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Article first published online: 28 SEP 2010
Copyright © 2010 American Association for the Study of Liver Diseases
Volume 52, Issue 4, pages 1512–1514, October 2010
How to Cite
Braeye, L. and Vanheste, R. (2010), Biliary papillomatosis. Hepatology, 52: 1512–1514. doi: 10.1002/hep.23914
Potential conflict of interest: Nothing to report.
- Issue published online: 28 SEP 2010
- Article first published online: 28 SEP 2010
- Accepted manuscript online: 20 AUG 2010 12:00AM EST
A 76-year-old man was referred to the hospital because of stomach pain, vomiting, and fever persisting for a few days. On physical examination, there was no abdominal tenderness.
Initial blood tests revealed normal white cell count and elevated liver aminotransferases (aspartate aminotransferase = 427 U/L [normal range <32], alanine aminotransferase = 480 U/L [normal range <31]), elevated lactate dehydrogenase (827 U/L, normal range = 240-480), and gamma-glutamyl transferase (1328 U/L, normal range <35). Bilirubin was normal. At the emergency unit, computed tomography (CT) was performed showing an infiltrating mass with small rather linear calcifications in the right liver lobe extending through the main bile duct into the pancreatic head. (Fig. 1)
Magnetic resonance imaging (MRI) demonstrated a T2 hyperintense to intermediate intense, T1 hypointense, diffusion restrictive, complex solid neoplasm with a tubular aspect and slight contrast uptake, extending from the main bile duct into the right intrahepatic bile ducts. There is focal invasion into the cystic duct and the gallbladder. (Fig. 2)
The differential diagnosis includes biliary papillomatosis, polypoid cholangiocarcinoma and hepatocellular carcinoma with intraductal growth. Surgery was performed with peroperative histology of frozen samples showing papillary carcinoma. Paraffin embedded samples showed dysplastic epithelium of the bile ducts with diffuse papillary proliferations. There are atypical columnar cells and only slight development of fibrovascular structures. The epithelium shows ulcerations and a high grade of dysplasia with hyperchromatic nuclei and a large number of mitotic figures. There are foci of perineural extension and invasion of the connective tissue. The lumen is filled with mucus, blood remnants and tumoral debris.
The diagnosis of biliary papillomatosis of the bile ducts with malignant transformation into an invasive papillary carcinoma was made. (Fig. 3)
Caroli first described biliary papillomatosis in 1959.1 It has a 2:1 male-female ratio and the mean age at presentation lies in the seventh decade of life.2 Malignant transformation rates are high, varying between 41% and 83%.2-4 The pathogenesis of the disease is not yet known, but has been thought to be related to chronic biliary ductal inflammation from pancreatic juice reflux3 resulting in extensive proliferation of the bile duct epithelium followed by the dysplasia–carcinoma sequence.3, 4 It involves the intrahepatic and extrahepatic bile ducts but also the gallbladder. Lee et al.3 distinguished between lesions that secrete an excessive amount of mucus and those that do not.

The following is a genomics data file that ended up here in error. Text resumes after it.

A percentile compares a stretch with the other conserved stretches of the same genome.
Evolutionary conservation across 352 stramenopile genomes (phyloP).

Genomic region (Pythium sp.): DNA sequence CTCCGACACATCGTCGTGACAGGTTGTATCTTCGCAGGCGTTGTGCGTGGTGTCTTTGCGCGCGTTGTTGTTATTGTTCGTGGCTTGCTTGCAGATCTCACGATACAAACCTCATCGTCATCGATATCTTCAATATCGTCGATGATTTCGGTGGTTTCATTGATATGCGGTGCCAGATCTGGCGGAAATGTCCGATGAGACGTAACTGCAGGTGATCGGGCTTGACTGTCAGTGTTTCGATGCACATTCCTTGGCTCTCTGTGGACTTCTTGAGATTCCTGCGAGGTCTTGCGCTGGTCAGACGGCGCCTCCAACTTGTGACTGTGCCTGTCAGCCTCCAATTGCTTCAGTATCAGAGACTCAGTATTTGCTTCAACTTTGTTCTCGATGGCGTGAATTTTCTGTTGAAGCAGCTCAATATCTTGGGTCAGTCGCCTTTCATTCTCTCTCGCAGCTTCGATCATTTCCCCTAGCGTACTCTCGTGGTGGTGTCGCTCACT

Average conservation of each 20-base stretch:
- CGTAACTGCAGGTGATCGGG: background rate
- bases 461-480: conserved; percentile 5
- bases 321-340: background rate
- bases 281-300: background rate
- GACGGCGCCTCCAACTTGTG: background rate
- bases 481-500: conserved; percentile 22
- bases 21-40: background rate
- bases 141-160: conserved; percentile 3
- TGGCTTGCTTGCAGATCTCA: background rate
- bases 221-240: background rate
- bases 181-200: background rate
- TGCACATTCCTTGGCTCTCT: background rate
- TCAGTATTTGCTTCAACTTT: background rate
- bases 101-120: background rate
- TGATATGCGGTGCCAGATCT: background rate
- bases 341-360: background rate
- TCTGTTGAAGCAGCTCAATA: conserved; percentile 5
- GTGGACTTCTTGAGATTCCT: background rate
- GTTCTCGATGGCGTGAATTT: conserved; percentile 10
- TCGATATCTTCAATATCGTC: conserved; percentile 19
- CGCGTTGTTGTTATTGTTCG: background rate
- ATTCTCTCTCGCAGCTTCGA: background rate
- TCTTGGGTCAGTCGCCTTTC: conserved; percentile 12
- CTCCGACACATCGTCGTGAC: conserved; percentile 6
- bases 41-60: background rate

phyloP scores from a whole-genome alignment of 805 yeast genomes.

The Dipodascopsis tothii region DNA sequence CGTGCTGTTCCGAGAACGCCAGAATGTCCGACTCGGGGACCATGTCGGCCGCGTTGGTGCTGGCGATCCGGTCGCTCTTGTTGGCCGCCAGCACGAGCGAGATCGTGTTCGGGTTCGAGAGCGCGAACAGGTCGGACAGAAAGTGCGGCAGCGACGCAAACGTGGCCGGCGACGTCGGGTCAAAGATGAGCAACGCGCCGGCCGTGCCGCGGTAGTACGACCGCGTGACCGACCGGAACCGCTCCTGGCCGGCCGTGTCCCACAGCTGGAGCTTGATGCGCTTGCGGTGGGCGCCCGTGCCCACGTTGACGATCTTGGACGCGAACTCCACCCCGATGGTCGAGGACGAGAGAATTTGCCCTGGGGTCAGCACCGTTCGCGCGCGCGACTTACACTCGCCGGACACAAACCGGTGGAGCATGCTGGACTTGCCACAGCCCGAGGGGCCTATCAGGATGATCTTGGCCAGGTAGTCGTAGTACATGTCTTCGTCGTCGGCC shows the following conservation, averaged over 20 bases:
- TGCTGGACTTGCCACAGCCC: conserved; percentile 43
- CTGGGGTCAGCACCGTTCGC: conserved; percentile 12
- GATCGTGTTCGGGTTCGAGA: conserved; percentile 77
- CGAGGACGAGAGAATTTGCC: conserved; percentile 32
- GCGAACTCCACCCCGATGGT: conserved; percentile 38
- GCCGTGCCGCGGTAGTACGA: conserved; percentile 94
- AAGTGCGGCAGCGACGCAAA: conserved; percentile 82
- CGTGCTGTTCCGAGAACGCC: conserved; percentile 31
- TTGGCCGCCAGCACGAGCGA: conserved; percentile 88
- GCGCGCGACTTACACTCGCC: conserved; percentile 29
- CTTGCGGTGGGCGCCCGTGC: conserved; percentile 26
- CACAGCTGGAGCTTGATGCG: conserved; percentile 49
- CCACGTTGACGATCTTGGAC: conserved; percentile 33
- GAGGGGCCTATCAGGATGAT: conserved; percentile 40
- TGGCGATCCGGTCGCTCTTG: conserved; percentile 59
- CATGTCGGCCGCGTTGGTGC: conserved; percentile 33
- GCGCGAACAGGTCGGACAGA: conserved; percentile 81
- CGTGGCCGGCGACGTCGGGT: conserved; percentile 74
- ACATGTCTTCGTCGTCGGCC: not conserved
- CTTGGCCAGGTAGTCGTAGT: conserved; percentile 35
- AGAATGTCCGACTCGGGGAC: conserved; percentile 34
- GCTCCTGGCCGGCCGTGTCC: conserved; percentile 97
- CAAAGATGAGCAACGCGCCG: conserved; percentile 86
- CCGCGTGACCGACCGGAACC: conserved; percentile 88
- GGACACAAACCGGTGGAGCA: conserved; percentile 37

Because the bile ducts are partially obstructed and the tumor fragments occlude the bile duct intermittently, clinical symptoms, signs and laboratory tests mimic those of bile duct stones.
Imaging is of major importance in the work-up and postsurgical evaluation. Ultrasound is nonspecific, showing dilated bile ducts, and endoscopic retrograde cholangiopancreaticography shows multiple rounded filling defects mimicking choledocholithiasis.
Both CT and MRI are useful in the initial staging of the tumor and in the subsequent postoperative follow-up. Although MR signal characteristics of biliary papillomatosis and cholangiocarcinoma overlap, showing a hypointense lesion at T1-weighted images and a hyperintense lesion at T2-weighted images without significant enhancement after Gd, both able to cause bile duct dilatation, lesions can be differentiated based on the fact that cholangiocarcinoma is more likely to invade vascular structures, especially in such a central location, and metastasize to local lymph nodes. Also the rounded configuration of the mass is a clue, which can help to diagnose biliary papillomatosis.5, 6
Treatment of this disease includes surgery (including liver transplantation), palliative stenting, drainage or ablation.1, 7 Curative surgical resection has a 5-year survival rate as high as 81%. In case of palliative drainage, the mean survival is 37 months.3
Although biliary papillomatosis is a rare condition, a high index of suspicion is required to diagnose because the high malignant potential.